Privileged and Shared Accounts – Why You Must Close this Security Hole
One only has to consider the case of Jerome Kerviel, the rogue trader at French bank Societe Generale, who used multiple shared passwords and accounts to execute fraudulent trades, to appreciate the risks shared account logons pose to the modern organisation. Kerviel's actions cost the bank €4.9bn and serious ramifications were felt across the global financial markets.
“... failing to manage shared passwords adequately can expose organisations to serious vulnerabilities, particularly in the case of privileged accounts where a disgruntled employee could potentially have the power to hold an entire network hostage”
- Stephane Fymat
The City of San Francisco found itself in a similar situation last year when a disgruntled network administrator, Terry Childs reset all administrative passwords to the routers for the city's wide area network. His actions prevented administrators from managing the system as he essentially held the City to ransom.
What these two stories demonstrate is that failing to manage shared passwords adequately can expose organisations to serious vulnerabilities, particularly in the case of privileged accounts where a disgruntled employee could potentially have the power to hold an entire network hostage.
Keeping track of privileged user and shared access accounts is also important for accountability. Unfortunately, however, many organisations simply don't know for sure who has access to shared passwords. Far too often, the entire IT department knows the details of what is supposed to be a limited-access password. According to a 2008 survey of its members by the Independent Oracle Users Group, nearly 40 per cent of organisations had no way of monitoring the abuse of data by privileged account users.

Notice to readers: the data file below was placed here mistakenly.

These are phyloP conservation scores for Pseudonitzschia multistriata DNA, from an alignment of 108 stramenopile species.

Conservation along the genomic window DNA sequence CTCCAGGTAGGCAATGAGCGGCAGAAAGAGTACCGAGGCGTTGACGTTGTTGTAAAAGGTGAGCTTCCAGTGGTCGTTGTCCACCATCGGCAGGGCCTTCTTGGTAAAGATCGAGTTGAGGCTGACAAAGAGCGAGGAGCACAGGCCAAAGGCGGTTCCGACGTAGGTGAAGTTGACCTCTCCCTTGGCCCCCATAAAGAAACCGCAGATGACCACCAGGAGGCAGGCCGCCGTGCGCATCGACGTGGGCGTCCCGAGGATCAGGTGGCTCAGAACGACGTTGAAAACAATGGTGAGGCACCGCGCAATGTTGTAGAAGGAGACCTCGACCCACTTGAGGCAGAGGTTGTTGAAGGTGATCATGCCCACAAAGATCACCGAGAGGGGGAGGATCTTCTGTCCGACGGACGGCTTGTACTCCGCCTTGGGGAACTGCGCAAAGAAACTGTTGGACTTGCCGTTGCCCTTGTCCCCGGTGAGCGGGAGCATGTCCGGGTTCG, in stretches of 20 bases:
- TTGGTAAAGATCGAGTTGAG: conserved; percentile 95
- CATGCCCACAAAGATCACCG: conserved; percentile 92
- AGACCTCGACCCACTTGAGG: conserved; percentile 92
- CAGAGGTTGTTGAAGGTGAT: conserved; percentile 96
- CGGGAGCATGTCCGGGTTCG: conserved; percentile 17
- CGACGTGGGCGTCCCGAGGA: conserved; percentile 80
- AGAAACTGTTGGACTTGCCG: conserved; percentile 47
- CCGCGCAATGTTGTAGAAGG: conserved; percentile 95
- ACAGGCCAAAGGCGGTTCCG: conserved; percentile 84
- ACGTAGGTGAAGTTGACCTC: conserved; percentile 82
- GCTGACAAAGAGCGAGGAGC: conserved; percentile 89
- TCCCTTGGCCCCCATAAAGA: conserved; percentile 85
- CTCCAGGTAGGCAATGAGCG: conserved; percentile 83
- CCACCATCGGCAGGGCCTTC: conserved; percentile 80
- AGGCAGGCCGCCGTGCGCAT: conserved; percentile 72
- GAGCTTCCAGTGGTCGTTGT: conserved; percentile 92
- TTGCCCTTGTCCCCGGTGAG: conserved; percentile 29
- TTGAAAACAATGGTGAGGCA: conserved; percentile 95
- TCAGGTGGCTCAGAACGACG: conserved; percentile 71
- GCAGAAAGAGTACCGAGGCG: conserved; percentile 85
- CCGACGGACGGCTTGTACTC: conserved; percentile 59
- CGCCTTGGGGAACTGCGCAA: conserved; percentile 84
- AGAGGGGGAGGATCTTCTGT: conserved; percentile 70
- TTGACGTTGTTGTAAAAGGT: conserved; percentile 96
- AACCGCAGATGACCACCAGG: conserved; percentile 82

As a result of high-profile incidents like those at the City of San Francisco and Societe Generale, legislation and industry regulations such as PCI DSS are increasingly prohibiting the sharing of accounts between users. But this causes big headaches for many IT managers in both the public and the private sector, as shared and privileged accounts have become a necessary component of today's enterprise IT infrastructure.
All kinds of employees, from office administrators and temporary workers to nurses and civil servants require access to shared account logons for enterprise applications and systems for all kinds of reasons. IT managers therefore need to strike a balance between providing the flexibility required to meet end users' needs and ensuring security and compliance with corporate policy and the latest industry regulations and legislation.
So, how do they protect themselves from the risks in a cost-effective manner?